Wednesday, 20 October 2010

KINGS OF LEON - COME AROUND SUNDOWN ;REVIEW


Kings Of Leon - Come Around Sundown

"Come Around Sundown" the 5th album from the band who when their not dividing the country and indie fraternity on whether they are any good any more or just a bunch of stadium rock sell outs are here to stay and still making some of the best music of their ongoing career.

The new set of songs starts in the same vain as the previous album with the slow rumbling bass of "The End", after all there is no point whacking the single as track 1 boys after all, don't want to blow your load too soon, that's saved for track 2 "Radioactive" with its Edge style circling delayed guitar riff that pretty much carry off where "Use Somebody" left off for the stadium rock crowd.

Kings Of Leon could have played this hand very easy and simply made "Only By The Night" part 2 but sticking with the fashion and progression of their last efforts they have moved on while showing a few musical bread crumbs of what came before them earlier. From track 3 onwards they have shown some new colours in their pallet with the almost Tom Petty-esque swinging "Pyro" and while the chorus like a lot of their recent songs is very stadium friendly this is also going to be one for the isolation of headphones on the bus home as well. Other standout tracks include the almost "Boys Don't Cry" type chords of "Beach Side" with its trademark Caleb Followill opening lyrics that sound like a wordless drawl. This is followed in turn by "No Money" which would be my bet for next single due to its meter reminiscent of "King Of The Rodeo". Only the track "Pony Up" seems well.."pony" as it seems to be a bit of a Kings Of Leon by numbers and definitely should have been relegated to a b-side (if such a thing even exists any more) the album doesn't end there and with the track "Birthday" they manage to bring the level up again with this future definite live favourite. The country influences that Followill often talked about in interviews are present here in tracks such as "Back Down South" which its steel guitar bends and slides and the mariachi style "Mi Amigo" complete with "Ring Of Fire" style trumpets which show more influences of drugstore truck driving men rather then skinny jean wearing fey sensitive indie boys. "Come Around Sundown" ends with "Pickup Truck" again with the standard fade in and echo guitar (starting to get a little tired by track 10 lads). A nice enough bookend to the album and a strong enough contribution although as with some of the other tracks including "The Face" and "The Immortals" some how missed opportunity arrangement wise simply relying on their set bag of tricks and sometimes end up sounding a little tired and boring where once there were the NEW sound.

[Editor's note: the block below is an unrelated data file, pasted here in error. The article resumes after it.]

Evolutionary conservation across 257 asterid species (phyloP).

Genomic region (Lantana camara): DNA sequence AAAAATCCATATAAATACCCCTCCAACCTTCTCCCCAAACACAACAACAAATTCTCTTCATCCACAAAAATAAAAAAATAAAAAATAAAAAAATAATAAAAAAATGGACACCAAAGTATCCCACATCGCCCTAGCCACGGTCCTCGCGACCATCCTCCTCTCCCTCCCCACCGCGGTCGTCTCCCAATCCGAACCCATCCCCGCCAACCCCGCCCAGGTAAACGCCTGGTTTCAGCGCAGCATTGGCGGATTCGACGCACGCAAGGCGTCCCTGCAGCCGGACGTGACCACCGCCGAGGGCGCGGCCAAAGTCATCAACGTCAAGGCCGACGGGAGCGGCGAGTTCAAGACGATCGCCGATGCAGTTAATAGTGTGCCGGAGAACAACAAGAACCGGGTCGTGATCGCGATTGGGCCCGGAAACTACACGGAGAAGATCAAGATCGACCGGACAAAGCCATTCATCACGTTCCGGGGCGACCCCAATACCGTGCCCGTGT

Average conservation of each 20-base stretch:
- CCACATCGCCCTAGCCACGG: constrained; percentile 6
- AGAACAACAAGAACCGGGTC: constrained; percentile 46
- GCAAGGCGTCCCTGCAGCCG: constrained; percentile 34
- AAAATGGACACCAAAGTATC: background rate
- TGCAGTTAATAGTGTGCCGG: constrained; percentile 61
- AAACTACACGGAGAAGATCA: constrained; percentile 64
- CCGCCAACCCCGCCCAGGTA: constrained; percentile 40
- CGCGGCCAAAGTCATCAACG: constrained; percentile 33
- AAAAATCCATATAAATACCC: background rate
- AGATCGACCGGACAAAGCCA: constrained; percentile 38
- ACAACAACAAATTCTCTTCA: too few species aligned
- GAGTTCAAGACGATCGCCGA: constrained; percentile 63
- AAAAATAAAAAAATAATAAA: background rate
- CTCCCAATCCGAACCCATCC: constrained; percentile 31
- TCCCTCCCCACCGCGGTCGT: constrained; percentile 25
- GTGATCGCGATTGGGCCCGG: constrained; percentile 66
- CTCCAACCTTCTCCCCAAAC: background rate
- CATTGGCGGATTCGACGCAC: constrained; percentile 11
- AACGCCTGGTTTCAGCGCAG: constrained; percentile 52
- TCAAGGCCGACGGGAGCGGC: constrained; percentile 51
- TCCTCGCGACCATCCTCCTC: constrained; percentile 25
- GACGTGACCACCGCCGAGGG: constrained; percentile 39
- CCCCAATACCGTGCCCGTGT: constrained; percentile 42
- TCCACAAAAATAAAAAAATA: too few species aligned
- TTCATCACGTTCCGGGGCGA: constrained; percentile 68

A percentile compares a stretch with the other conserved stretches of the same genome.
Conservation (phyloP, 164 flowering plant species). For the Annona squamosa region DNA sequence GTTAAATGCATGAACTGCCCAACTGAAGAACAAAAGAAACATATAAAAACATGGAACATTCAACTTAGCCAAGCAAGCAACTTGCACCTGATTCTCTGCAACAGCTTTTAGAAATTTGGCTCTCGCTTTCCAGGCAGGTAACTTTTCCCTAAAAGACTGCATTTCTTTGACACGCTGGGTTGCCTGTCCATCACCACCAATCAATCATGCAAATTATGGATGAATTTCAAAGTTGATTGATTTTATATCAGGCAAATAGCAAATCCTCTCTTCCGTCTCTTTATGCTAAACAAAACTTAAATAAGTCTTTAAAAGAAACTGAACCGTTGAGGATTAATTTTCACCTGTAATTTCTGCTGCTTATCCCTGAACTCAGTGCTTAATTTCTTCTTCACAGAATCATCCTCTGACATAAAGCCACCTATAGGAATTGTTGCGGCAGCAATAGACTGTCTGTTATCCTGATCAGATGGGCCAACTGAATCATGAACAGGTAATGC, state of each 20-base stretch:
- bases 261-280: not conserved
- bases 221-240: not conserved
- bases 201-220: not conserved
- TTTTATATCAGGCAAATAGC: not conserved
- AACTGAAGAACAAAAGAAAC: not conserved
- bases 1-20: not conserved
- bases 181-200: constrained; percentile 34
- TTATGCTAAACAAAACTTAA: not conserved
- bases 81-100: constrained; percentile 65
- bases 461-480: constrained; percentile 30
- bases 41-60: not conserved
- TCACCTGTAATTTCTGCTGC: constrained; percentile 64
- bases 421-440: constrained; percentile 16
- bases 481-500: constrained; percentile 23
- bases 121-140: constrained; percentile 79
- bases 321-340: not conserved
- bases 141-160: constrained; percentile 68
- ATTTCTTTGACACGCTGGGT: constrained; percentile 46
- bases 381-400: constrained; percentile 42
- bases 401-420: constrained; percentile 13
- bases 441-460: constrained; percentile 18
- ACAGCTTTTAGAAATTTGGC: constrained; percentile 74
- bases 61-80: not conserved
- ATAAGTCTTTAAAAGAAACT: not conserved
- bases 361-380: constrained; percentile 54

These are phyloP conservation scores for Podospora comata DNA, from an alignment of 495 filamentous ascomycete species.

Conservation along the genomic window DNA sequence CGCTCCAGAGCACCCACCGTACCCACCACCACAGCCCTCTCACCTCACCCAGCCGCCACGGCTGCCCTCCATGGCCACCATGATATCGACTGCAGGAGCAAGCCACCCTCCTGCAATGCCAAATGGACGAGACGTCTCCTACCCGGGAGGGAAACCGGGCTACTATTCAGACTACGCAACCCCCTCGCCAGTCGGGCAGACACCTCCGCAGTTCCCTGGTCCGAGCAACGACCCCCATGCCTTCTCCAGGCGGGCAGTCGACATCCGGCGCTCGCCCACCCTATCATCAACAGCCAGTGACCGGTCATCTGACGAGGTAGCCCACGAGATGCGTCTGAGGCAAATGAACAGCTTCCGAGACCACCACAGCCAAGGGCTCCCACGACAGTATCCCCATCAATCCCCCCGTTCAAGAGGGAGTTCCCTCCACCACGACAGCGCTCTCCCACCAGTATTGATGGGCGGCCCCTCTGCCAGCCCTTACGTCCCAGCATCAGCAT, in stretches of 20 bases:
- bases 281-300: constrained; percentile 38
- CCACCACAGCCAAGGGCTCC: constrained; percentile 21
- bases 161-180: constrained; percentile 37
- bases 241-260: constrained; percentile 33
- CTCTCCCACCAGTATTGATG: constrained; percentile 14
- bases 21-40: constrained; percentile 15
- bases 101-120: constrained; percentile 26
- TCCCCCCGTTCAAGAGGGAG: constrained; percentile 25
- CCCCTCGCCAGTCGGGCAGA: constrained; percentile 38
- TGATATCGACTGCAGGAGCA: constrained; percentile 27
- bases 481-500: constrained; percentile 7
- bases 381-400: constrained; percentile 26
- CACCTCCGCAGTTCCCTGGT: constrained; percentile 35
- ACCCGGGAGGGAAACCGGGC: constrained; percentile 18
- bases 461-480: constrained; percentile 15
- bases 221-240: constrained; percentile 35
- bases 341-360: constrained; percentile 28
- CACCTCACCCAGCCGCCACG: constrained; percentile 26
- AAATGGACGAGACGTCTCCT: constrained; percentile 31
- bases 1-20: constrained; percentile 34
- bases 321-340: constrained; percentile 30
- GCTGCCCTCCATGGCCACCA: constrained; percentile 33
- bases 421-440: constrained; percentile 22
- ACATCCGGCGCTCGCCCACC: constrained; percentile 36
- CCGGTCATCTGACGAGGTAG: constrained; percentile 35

The indie elite of NME and other magazines seem to have already had the jury's decision back 10 seconds after hearing "Sex On Fire" and have hung,drawn and quartered the band for the very un-cool crime of being popular and becoming successful beyond their piers. I understand that when your mum and the milkman start whistling the chorus to your favourite songs in your teenage years you feel like the only way to regain the balance is to distance yourself from it and spit at them but like it or not Kings Of Leon are here for the long haul and are making strong work. On first listening it doesn't grab me the way "Because Of The Times" caught my attention from the opening bars but this is small potatoes when I'm sure after the multiple listens I'll get from every radio station, TV advert and probably (god forbid) X-factor auditions I'll be hearing some of these tracks for the foreseeable future and whistling them myself as I get my semi skimmed 4 pinter. File next to "auto-pilot", they haven't re-invented the wheel nor have they gone back to horse and cart, they have made a good solid record to be proud of, if only R.E.M could produce an album this good rather then resting on past glories maybe NME would cheer up about KOL's success.

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